A Christian Perspective on Leviticus (Pt.10)

In Leviticus 24, we see the scheduled duties of the priests tending to the lampstand (v1–4) and the table of showbread (v5–9) in the Holy Place of the Tabernacle/Temple. The lamp represented God’s life-giving presence with the people. The 12 loaves represented the people’s presence before God. However the work of maintaining the altar of incense is not mentioned, it has already been mentioned in Exodus 30:7-8, What would be the significance of including these maintenance routines in this calendar? Obviously to make sure that regularly they are actively reminded of God’s life-giving presence amongst them. However the Altar of Incense is representing Christ’s High Priestly intercession of Israel’s prayers to God the Father. It was continual, but it was not glorifying God’s presence with the people or vice-versa it was glorifying Christ’s work for the people praying, so that the Father could hear & respond because in reality, his glory dwelt among them, but his holy, holy, holy presence was in Heaven.

The final note to Israel’s annual calendar is the story of a blasphemer’s punishment, v10–23. The focus of the text is on the blasphemer’s Egyptian heritage. We have already learned that sojourners are to be treated with the same love as neighbors (19:33–34). This passage teaches that sojourners, while not compelled to participate in Israel’s worship, were required to respect it. Why do you suppose such a sober lesson would be added to the end of Israel’s annual worship calendar? No doubt it was a statement of warning, to never disassociate what was happening in the Tabernacle/Temple with their daily life and behaviour outside Jerusalem and throughout Israel. Holiness that was maintained and glorified year around in Jerusalem, was meant to affect everyone’s daily behavior and language. Blasphemy is the opposite of respect for the holy life God was providing for all of them, the foreigner amongst them, and the natural citizens of Israel. Upon pain of death, they would pay if they rebelled against God’s gracious provision of sacred life and sanctified rescue from Eygpt. Do you think as a Christian, that there should be an aspect of your daily life that recognizes the holy sacredness of life providing your escape from sin’s consequences in Christ?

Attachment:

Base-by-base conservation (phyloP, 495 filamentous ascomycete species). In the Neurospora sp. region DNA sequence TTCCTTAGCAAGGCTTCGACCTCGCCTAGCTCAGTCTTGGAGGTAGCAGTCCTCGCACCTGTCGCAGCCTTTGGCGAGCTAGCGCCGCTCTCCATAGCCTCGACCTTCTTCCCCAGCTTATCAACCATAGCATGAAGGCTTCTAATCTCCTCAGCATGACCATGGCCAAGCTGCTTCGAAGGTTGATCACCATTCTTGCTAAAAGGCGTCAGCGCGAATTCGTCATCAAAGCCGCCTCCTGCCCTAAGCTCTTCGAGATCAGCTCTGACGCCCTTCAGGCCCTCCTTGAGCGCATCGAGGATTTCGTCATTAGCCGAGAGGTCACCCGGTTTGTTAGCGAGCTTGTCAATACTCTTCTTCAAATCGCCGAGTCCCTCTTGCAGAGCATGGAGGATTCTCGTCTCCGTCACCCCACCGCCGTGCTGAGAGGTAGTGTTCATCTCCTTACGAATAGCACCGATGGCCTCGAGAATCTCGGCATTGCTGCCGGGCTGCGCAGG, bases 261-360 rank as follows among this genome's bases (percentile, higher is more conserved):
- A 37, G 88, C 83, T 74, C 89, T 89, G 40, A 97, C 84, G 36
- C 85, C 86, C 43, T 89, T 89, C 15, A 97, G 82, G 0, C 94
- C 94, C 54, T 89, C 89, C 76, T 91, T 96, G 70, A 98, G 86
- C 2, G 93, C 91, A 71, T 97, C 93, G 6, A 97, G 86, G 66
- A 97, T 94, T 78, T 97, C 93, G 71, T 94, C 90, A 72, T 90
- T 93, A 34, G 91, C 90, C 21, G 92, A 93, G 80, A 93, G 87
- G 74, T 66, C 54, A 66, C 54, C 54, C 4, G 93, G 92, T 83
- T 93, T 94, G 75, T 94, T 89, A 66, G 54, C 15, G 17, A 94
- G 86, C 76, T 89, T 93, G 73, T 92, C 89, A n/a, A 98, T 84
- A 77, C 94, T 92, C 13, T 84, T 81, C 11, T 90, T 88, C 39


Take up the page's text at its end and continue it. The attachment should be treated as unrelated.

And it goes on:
In Leviticus 25, We see the Sabbath Year, like the annual festivals, was tied to agricultural reality: the need for a regular time of letting the land remain fallow to avoid depleting soil nutrients. Fields were not to be farmed and harvested during the Sabbath Year (v. 4–5); nevertheless, subsistence food production was permitted (v. 6). What does this provision suggest about God’s care for the land? Surely it was a direct attempt by God to remind everyone, rich & poor, that God cares for the earth itself, and his people were legally obliged to mandate rest for giving the earth itself some dignity for the holiness of His creation. Remember God said through the Psalmist, Psalm 104:30 that His Spirit is active in the earth, and Paul reminds of this fact today in Romans 8:20-23.The final layer of Israel’s calendar was the Year of Jubilee, observed every seventh Sabbath Year. The Jubilee was a once-a-generation economic reset. Even if one generation fell so deeply into debt that the next was raised in debt slavery and the family property was lost, the Jubilee Year ensured the emerging generation would receive it back. What do you think was the significance of this proclamation of liberty taking place on the Day of Atonement during the Jubilee Year (v. 9)? Surely it had to do with the top economic tier of society, being forced to recognize God’s mercy & grace towards the poor. Jesus said, the “poor you will have with you always”, Mat. 26:11, Mk. 14:7, Jn. 12:8 and in Luke, Jesus emphasizes to all Christians, not just to the rich, that we should “sell our possessions and give to the poor”, Luke 12:33. The superiority of our New Covenant over the old, is that we are mandated to practice a Jubilee year at any time, we are not confined to a one-off generational economic reset.